Wednesday, 6 March 2013

Repulsion - Review

Repulsion is a disturbing exploration of one woman's isolation and descent into madness. Carol (Catherine Deneuve) works in a beauty parlour in London and lives in a rented flat with her sister Helen (Yvonne Furneaux). She appears disconnected from the world and is unable to respond to those who attempt communication, often drifting into a dream-like state where she simply stares ahead vacantly.

When Helen goes on holiday with her lover and she is left alone, Carol's time and space become distorted as she is haunted by her past and begins halluncinating. Polanski is well known for his fascination with the grotesque. In the confined claustrophobic space of the apartment where most of the film is set, Carol has removed a skinned rabbit from the fridge and left it on a table to rot and attract flies. Potatoes begin sprouting long, crooked shoots. The objects are unsettling, as much as the violence that occurs later in the film, as they reflect Carol's lack of awareness of her body and mind. She doesn't appear to eat for days.

The film brilliantly instils a sense of unease. Initially the style appears as pure realism, documenting days in the life of a disturbed young woman. The pace is slow, tension builds gradually and the camera never leaves her. The film then turns to the surreal and horrific as the walls expand and space becomes flexible and distorted. Giant cracks appear and groping hands burst out from the walls. Reality and her nightmare world infuse together in a disconcerting fashion.

The title refers to Carol's strong abhorrence of all men, due to implied sexual abuse from her father. Helen is having an affair with a married man, early in the film Carol cannot stand his toothbrush being in her glass, and she throws it in the bin. Her beauty is a danger to her, her space is consistently invaded by men, even as she walks down the street she is leered at lustfully. When she fails to react to a young man's relentless pursuit of her, 'forgetting' their dates and ignoring his phone calls, his obsession drives him to kick down her apartment door. When she fails to deliver the rent money to the landlord, he comes to claim it and soon becomes fascinated by her naked thighs in her nightdress.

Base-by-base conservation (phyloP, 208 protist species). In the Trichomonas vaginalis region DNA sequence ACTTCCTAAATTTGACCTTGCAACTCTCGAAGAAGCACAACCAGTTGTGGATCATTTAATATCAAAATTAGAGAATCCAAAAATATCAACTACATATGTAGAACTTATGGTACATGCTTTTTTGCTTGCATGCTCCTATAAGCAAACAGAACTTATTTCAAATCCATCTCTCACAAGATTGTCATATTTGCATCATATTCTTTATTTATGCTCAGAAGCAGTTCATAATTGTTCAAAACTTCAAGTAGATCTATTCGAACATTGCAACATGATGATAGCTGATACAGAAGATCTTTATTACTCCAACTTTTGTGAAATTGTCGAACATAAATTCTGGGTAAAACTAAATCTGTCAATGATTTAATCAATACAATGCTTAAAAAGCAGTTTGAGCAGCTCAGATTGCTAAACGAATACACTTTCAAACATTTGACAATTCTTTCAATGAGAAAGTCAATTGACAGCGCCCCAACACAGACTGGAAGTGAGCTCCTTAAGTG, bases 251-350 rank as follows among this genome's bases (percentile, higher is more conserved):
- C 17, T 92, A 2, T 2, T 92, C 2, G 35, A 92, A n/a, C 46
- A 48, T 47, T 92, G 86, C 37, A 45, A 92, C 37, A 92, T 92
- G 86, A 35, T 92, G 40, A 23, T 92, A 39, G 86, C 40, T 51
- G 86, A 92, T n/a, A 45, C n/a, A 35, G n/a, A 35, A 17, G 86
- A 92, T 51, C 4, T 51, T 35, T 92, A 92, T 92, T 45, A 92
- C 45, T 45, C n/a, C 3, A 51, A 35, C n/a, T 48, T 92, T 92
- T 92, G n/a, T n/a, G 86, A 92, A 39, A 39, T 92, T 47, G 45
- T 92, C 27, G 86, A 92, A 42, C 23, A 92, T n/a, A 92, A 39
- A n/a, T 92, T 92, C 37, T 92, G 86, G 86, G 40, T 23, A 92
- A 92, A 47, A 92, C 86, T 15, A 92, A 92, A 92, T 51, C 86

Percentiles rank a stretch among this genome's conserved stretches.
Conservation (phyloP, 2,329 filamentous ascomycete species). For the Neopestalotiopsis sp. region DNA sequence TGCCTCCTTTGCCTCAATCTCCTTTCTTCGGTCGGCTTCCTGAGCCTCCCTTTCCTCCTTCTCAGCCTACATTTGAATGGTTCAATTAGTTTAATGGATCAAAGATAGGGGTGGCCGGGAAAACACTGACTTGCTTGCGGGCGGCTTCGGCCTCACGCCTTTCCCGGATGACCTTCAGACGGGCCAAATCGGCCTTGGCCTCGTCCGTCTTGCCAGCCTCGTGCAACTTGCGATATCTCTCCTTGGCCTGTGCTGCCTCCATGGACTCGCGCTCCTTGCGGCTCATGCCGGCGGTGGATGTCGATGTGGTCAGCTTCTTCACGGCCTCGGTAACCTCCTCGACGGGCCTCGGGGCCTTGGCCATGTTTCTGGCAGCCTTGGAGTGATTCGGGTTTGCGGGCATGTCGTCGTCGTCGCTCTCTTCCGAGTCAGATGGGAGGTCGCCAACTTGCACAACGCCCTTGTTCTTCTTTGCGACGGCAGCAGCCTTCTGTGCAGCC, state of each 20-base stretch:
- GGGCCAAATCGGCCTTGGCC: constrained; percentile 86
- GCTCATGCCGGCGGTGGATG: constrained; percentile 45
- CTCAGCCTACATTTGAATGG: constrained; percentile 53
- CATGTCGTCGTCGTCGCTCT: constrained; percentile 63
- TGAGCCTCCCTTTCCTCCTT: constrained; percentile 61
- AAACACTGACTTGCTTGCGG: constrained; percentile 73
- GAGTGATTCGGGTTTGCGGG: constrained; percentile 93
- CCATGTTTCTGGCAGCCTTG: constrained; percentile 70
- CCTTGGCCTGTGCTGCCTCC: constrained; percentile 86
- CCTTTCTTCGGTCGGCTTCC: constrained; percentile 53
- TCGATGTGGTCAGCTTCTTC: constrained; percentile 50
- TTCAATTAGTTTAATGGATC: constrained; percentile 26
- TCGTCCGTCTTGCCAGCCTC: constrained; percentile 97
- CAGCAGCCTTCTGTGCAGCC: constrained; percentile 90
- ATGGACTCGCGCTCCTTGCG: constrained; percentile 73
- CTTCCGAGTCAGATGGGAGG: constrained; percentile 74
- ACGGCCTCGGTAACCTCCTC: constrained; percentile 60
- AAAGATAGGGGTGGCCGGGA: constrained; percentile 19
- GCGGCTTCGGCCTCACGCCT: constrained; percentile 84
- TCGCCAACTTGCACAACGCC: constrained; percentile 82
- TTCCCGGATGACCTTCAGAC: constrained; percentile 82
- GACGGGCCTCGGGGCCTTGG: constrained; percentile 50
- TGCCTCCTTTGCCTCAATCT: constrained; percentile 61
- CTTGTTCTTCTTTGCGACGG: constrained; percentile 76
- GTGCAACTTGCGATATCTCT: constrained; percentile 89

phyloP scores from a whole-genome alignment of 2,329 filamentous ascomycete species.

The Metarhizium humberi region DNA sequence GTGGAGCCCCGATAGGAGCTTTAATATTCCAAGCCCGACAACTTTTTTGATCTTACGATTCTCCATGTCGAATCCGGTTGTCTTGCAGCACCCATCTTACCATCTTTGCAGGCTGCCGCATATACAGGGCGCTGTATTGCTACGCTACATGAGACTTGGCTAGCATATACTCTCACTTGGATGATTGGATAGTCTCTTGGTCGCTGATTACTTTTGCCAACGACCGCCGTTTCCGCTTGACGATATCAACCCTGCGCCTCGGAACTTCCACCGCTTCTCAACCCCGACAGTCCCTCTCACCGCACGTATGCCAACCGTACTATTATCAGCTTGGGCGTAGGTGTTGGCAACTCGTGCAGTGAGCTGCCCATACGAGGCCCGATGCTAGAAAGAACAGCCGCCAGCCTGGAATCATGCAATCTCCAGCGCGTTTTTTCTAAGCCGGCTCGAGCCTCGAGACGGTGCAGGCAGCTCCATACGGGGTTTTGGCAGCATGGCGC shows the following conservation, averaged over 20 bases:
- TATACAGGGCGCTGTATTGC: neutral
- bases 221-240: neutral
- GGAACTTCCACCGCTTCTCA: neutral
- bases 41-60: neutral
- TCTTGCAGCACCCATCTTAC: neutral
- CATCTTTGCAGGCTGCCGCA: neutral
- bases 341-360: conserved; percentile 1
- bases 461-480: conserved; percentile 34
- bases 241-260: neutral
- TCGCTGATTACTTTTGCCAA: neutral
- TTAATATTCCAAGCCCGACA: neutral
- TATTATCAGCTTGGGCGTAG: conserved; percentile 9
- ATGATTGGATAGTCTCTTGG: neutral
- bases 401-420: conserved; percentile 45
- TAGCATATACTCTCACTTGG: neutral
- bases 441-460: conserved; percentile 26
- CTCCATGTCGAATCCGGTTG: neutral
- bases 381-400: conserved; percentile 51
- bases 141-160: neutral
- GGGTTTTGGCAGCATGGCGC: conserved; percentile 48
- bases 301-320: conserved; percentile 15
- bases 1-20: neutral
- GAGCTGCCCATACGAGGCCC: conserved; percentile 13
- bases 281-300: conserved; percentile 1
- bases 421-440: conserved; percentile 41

Repulsion's incentive is to portray the ramifications of the destructive and intrusive male gaze, an undoubtedly daring approach for the 1960's. The most impressive aspect of Roman Polanski's Repulsion is how strikingly contemporary it seems, 47 years on from its release. Steve McQueen's Shame springs to mind as a comparison. Both films share a similar voyeuristic quality and detached protagonists stifled by loneliness. Shame focuses on Brandon pursuing his sex addiction and being increasingly disconnected from those around him; we watch him wandering around his apartment, masturbating in toilet cubicles, and sleeping with prostitutes. Yet despite his relentless pursuit of sex, he is also clearly repulsed by it. One woman repeatedly rings him and leaves flirtatious messages on his answering machine, similar to Carol’s ringing unanswered phone. Repulsion is a timeless psychological thriller that creepily captures the perspective of a deeply haunted mind.


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